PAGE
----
comparable to older recordings, making it difficult to compare
old and new products.

Re-recording all of our samples is out of the question — many of our recordings
are of products we no longer have access to, and recording the ones we do
have would take days.

Instead, we have re-recorded a selection of the products that we consider best
in their class. These are reference products that set the standard for low noise,
ones that we come back to time and time again. Hopefully, these new recordings
should help bridge the gap between old and new.

REVISED REFERENCE RECORDINGS
FANS
Product
Old Recordings
New Recordings
Nexus Real Silent 80mm
Nexus Real Silent 92mm
Nexus Real Silent 120mm
POWER SUPPLIES
Product
Old Recording
New Recordings
Seasonic S12-430 (Rev. 3)
Seasonic S12-500 (Rev. A2)
Antec Neo HE 430 (Rev. A4)
HARD DISK DRIVES
Product
Old Recording
New Recordings
Seagate Barracuda IV ST340016A
Samsung Spinpoint P80 SP0802N (Nidec)
Western Digital Caviar SE16 WD5000KS
Western Digital Raptor 74GB WD740GD
Samsung Spinpoint MP0402H
Seagate Momentus 5400.3 ST9160821A
Western Digital Scorpio WD1200BEVS

In addition to the new reference recordings, the How to Listen &
Compare
box that we include wherever there are recordings has also
been updated to reflect the new methodology.

OLD
NEW
HOW TO LISTEN & COMPARE

These recordings were made
with a high resolution studio quality digital recording system. The hard
drive was placed on soft foam to isolate the airborne noise that it produces;
recordings do not take into account the vibration noise that hard drives
produce. The microphone was centered 3″ above the top face of the hard
drive. The ambient noise during most recordings is 18 dBA or lower.

To set the volume to a realistic level (similar to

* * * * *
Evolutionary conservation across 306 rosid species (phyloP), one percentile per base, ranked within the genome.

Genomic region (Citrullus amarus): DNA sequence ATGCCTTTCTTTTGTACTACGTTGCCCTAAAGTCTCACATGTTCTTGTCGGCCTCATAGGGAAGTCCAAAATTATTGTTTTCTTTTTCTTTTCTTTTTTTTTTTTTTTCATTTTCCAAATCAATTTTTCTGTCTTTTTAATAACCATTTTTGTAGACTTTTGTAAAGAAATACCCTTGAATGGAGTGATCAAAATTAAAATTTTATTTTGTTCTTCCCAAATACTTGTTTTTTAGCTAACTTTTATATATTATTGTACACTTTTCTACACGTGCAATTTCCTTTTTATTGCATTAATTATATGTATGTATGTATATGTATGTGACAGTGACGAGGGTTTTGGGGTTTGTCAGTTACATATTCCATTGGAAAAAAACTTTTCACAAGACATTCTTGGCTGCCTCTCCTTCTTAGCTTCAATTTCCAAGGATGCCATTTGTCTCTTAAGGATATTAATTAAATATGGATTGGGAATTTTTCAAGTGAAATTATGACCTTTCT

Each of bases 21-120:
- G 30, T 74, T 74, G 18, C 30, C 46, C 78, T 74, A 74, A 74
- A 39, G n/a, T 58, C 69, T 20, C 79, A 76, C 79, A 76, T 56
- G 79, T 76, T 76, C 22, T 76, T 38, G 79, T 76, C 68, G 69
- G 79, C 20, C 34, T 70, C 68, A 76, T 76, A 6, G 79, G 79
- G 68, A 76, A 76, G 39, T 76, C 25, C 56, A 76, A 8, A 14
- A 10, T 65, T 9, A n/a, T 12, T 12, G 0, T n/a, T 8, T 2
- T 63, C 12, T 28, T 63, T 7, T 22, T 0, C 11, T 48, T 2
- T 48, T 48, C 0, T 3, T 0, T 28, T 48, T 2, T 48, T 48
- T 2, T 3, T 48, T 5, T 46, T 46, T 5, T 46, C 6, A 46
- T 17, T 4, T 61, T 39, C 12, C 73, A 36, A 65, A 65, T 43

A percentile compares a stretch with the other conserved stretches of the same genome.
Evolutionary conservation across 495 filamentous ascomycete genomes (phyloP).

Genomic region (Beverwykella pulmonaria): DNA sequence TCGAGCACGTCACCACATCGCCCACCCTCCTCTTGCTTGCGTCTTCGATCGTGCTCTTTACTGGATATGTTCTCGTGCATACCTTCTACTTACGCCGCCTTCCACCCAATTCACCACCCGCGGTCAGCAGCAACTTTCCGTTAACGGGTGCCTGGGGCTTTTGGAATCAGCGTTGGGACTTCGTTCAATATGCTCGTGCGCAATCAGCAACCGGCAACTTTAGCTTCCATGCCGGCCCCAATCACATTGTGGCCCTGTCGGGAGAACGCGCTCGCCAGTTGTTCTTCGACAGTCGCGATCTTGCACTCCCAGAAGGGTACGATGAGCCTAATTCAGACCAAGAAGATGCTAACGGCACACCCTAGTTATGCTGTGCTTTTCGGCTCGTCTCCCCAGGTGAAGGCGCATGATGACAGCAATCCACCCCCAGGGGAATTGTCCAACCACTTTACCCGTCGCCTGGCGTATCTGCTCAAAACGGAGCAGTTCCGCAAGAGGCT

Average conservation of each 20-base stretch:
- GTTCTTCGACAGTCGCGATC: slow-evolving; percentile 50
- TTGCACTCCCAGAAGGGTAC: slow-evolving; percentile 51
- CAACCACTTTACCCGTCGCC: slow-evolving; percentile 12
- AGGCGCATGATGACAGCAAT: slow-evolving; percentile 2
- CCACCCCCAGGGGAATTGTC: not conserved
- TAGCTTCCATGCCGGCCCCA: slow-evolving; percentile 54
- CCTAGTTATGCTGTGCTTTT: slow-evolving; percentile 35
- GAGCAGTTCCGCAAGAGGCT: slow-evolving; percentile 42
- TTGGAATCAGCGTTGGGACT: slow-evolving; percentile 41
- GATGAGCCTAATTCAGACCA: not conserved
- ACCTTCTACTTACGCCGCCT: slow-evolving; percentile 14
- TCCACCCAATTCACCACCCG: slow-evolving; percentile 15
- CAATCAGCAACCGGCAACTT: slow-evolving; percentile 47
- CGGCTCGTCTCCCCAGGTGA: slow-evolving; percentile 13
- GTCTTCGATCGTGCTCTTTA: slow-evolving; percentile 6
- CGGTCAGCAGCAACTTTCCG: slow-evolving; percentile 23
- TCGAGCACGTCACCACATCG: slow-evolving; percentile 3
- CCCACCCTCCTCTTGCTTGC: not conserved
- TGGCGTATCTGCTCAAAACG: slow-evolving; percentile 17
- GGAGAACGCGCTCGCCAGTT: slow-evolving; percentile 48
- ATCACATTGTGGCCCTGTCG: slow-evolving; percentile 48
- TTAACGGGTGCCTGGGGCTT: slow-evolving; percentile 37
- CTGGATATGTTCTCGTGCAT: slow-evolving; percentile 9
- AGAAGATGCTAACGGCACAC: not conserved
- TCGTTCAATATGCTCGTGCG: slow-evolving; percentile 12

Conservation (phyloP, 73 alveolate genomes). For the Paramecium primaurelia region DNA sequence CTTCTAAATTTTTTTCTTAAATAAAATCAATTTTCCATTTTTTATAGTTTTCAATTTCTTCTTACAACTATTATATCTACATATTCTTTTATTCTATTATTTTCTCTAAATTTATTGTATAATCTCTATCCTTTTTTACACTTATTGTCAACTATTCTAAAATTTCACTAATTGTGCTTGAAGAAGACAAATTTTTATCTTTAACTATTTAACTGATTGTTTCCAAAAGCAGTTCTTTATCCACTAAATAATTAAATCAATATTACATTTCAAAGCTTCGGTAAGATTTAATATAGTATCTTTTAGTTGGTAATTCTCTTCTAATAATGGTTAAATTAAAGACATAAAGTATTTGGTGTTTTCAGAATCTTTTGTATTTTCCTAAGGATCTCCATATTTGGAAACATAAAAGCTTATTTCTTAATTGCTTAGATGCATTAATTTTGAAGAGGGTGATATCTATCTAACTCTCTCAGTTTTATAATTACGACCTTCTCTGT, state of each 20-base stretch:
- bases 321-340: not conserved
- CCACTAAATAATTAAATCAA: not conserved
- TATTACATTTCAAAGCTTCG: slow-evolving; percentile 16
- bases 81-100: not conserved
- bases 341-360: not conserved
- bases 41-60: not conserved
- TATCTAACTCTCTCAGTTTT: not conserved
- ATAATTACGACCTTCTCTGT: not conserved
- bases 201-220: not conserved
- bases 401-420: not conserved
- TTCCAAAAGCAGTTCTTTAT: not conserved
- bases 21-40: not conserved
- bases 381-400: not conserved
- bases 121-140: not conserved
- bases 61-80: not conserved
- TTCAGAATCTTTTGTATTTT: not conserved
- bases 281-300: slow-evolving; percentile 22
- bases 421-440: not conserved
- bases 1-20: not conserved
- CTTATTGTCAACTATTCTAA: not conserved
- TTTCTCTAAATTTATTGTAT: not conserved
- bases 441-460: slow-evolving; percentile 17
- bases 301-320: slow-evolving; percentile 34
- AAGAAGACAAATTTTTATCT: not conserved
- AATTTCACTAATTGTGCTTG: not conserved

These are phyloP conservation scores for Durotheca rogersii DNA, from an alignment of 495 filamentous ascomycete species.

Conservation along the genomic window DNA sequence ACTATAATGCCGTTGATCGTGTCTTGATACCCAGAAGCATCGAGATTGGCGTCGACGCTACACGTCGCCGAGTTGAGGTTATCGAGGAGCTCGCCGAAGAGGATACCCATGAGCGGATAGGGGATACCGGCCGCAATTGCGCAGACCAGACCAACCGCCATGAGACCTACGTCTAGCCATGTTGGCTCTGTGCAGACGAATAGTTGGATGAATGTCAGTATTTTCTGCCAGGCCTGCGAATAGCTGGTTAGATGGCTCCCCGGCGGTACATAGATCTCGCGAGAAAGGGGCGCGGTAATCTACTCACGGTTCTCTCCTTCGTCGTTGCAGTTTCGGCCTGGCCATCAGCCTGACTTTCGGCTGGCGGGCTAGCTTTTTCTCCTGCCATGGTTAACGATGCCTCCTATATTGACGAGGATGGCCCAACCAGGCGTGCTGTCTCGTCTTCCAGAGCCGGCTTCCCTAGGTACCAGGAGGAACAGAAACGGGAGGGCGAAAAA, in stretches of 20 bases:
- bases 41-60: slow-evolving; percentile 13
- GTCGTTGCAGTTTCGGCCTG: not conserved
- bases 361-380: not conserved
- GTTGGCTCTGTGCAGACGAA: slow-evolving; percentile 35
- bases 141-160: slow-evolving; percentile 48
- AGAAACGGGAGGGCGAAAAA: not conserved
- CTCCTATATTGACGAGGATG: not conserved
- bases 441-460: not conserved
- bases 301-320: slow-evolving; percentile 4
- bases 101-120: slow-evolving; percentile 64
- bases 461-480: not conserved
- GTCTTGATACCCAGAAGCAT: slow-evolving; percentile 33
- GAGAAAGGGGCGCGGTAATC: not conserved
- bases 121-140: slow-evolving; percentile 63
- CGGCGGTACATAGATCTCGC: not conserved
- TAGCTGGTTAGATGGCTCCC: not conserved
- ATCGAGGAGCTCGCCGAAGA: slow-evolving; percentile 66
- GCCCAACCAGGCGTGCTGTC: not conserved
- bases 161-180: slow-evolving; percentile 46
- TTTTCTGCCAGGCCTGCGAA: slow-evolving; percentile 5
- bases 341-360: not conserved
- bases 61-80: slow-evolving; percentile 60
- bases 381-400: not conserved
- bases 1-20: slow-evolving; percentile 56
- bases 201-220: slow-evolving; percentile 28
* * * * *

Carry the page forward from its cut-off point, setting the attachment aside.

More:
the original), try playing the Nexus 92 fan reference recording
and setting the volume so that it is barely audible. Then don’t reset
the volume and play the other sound files. Of course, tone controls or
other effects should all be turned off or set to neutral. For full details
on how to calibrate your sound system to get the most valid listening
comparison, please see the yellow text box entitled Listen to the
Fans
on page four of the article
SPCR’s Test / Sound Lab: A Short Tour.
HOW TO LISTEN & COMPARE

These recordings were made
with a high resolution, studio quality, digital recording system and are
intended to represent a quick snapshot of what we heard during the review.
Two recordings of each noise level were made, one from a distance of
one meter, and another from one foot away.

The one meter recording is
intended to give you an idea of how the subject of this review sound in
actual use — one meter is a reasonable typical distance between a
computer or computer component and your ear. The recording contains stretches
of ambient noise that you can use to judge the relative loudness of the
subject. For best results, set your volume control so that the ambient
noise is just barely audible. Be aware that very quiet subjects may not
be audible — if we couldn’t hear it from one meter, chances are we
couldn’t record it either!

The one foot recording is
designed to bring out the fine details
of the noise. Use this recording with caution! Although more detailed, it may not represent how the subject sounds in
actual use. It is best to listen to this recording after you have listened
to the one meter recording.

More details about how we
make these recordings can be found in our short article: Audio
Recording Methods Revised
.

We’ve worked hard to make sure that our new recordings sound as close to the
actual products as possible. Not surprisingly, we think our recording system
is the cat’s pajamas… but if you disagree, feel free to take an active role
on SPCR and tell
us about it in our forums
! We’d love to hear your comments and suggestions.
After all, we wouldn’t have made the change in the first place if it weren’t for several vocal forum members!